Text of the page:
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Diuretics are medicines that remove water from your body by increasing the amount of urine your kidneys produce. They are often known as 'water tablets' because they remove extra water from your body

You may need to take a diuretic if you have:

  • high blood pressure
  • too much fluid in your body tissues (known as oedema) as a result of heart failure
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  • Types What are the main types of diuretic?

    The three most common types of diuretics are:

    • thiazide diuretics
    • loop diuretics
    • potassium-sparing diuretics

    Potassium has many important roles; it helps keep your heart healthy and control the balance of fluids in your body. Thiazide and loop diuretics can sometimes cause you to lose too much potassium from your body. So your GP may advise you to take a potassium supplement or a potassium-sparing diuretic at the same time.

    Thiazide diuretics

    Your GP may prescribe you a thiazide diuretic (eg indapamide) if you have mild heart failure or oedema. You may also be advised to take a thiazide diuretic if you have high blood pressure and other treatments haven’t worked. For example, you may be prescribed a thiazide diuretic if treatments such as angiotensin-converting-enzyme (ACE) inhibitors or calcium-channel blockers haven’t helped.

    Loop diuretics

    Loop diuretics are very powerful diuretics. They increase the amount of urine your kidneys produce very quickly. Your GP may prescribe you a loop diuretic (eg furosemide) if you have oedema as a result of kidney failure. Your GP might also prescribe you a loop diuretic if you have had heart failure. If you’re taking this type of diuretic, it’s important to contact your GP if you have any diarrhoea or vomiting. This is because they can make you dehydrated. If you have any questions, or would like more information, speak to your GP for advice.

    Potassium-sparing diuretics

    Potassium-sparing diuretics are weak medicines on their own. Your GP may also prescribe you a potassium-sparing diuretic (eg amiloride) in combination with other medicines if you have high blood pressure or heart failure.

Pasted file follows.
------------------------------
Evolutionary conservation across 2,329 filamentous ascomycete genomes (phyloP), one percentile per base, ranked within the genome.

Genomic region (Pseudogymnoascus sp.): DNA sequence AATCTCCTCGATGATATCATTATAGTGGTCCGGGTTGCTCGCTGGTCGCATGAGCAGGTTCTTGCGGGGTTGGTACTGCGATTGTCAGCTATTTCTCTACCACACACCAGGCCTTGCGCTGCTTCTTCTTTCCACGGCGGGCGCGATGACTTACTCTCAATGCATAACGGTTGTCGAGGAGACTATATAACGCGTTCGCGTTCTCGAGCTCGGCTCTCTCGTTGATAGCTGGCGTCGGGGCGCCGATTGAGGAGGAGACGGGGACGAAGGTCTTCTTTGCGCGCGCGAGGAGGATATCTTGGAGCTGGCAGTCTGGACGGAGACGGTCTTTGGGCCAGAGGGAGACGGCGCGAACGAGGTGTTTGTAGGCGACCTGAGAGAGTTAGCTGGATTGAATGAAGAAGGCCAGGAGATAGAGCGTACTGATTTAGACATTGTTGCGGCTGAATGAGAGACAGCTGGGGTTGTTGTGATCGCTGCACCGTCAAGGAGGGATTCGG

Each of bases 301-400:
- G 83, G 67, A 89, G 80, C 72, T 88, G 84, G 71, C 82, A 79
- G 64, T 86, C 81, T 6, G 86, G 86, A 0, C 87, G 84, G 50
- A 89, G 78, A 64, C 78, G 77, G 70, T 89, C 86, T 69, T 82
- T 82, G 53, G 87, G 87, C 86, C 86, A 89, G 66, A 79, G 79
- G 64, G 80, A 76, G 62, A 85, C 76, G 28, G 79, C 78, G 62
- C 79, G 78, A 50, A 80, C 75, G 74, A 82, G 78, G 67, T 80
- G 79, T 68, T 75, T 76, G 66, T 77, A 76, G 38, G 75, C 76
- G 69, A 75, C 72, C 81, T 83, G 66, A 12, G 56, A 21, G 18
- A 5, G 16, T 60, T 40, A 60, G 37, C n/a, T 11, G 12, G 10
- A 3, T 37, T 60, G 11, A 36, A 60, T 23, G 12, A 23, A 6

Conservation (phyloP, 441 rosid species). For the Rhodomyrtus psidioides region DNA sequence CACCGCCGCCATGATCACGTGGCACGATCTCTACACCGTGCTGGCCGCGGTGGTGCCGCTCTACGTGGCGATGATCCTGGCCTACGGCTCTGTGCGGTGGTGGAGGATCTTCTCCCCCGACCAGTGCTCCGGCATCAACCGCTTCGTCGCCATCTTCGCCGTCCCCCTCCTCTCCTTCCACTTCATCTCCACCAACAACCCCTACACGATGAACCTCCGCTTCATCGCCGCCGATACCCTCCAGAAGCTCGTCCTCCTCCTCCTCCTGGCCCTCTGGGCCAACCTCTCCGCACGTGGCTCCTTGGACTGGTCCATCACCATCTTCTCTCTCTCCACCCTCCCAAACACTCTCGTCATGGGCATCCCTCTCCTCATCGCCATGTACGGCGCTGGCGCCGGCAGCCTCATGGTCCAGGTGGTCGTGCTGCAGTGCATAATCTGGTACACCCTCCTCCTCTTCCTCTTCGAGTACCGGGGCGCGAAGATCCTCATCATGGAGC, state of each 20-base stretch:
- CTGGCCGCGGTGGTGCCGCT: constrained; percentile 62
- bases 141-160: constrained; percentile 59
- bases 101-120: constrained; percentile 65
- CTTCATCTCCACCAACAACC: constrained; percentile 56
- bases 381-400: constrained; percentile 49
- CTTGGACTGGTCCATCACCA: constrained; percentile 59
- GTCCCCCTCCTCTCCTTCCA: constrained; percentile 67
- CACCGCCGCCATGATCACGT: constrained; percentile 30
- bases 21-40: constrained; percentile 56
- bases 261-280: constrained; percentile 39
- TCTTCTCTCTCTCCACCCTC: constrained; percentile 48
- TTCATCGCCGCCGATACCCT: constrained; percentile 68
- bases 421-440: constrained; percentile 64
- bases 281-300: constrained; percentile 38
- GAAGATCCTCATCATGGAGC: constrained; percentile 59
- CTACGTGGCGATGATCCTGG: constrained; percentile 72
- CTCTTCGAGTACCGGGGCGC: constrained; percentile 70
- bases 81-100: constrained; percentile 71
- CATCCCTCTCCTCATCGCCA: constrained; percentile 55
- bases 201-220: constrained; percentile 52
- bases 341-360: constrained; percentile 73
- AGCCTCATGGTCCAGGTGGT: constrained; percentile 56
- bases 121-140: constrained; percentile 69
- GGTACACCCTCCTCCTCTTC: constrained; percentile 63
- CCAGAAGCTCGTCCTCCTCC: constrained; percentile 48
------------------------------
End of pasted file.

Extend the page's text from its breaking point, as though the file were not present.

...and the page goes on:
• How they work How do diuretics work?

    Your kidneys’ normal function is to filter out water, salts (mainly potassium and sodium) and waste products from your blood. Most of the water and salts are reabsorbed into your bloodstream, but some are left with the waste products, which form urine.

    Diuretics work by reducing the amount of sodium and water that your body reabsorbs. This increases how much urine your body produces and decreases the fluid left in your bloodstream. This means the overall volume of your blood is reduced, which gives your heart less work to do and helps to reduce your blood pressure. This is why diuretics are used to treat heart failure and high blood pressure.

  • Taking the medicine How to take diuretics

    You can take most diuretics as tablets. If you have severe, acute (sudden) heart failure, you might be given a diuretic (eg furosemide) as an injection into your vein.

    The effect of thiazide diuretics usually lasts for 12 to 24 hours. It’s best to take them in the morning so that the extra urine your kidneys produce doesn’t interfere with your sleep.

    Loop diuretics work for about six hours, so if you need to, you can take them twice a day without them disturbing your sleep.

    To help keep your potassium levels healthy, your GP may advise you to take a potassium supplement or a potassium-sparing diuretic as well. Your GP may also advise you to eat foods with plenty of potassium in them, as they may help to control the balance of fluids in your body. Bananas, milk and fish are all good sources of potassium.

    Always ask your GP for advice and read the patient information leaflet that comes with your medicine.

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  • Special care Special care

    The older you are, the more likely you are to develop side-effects of diuretics. Therefore, you may need to take a lower dose to begin with. Your GP may change the dose, depending on how well your kidneys are working.

  • Side-effects Side-effects of diuretics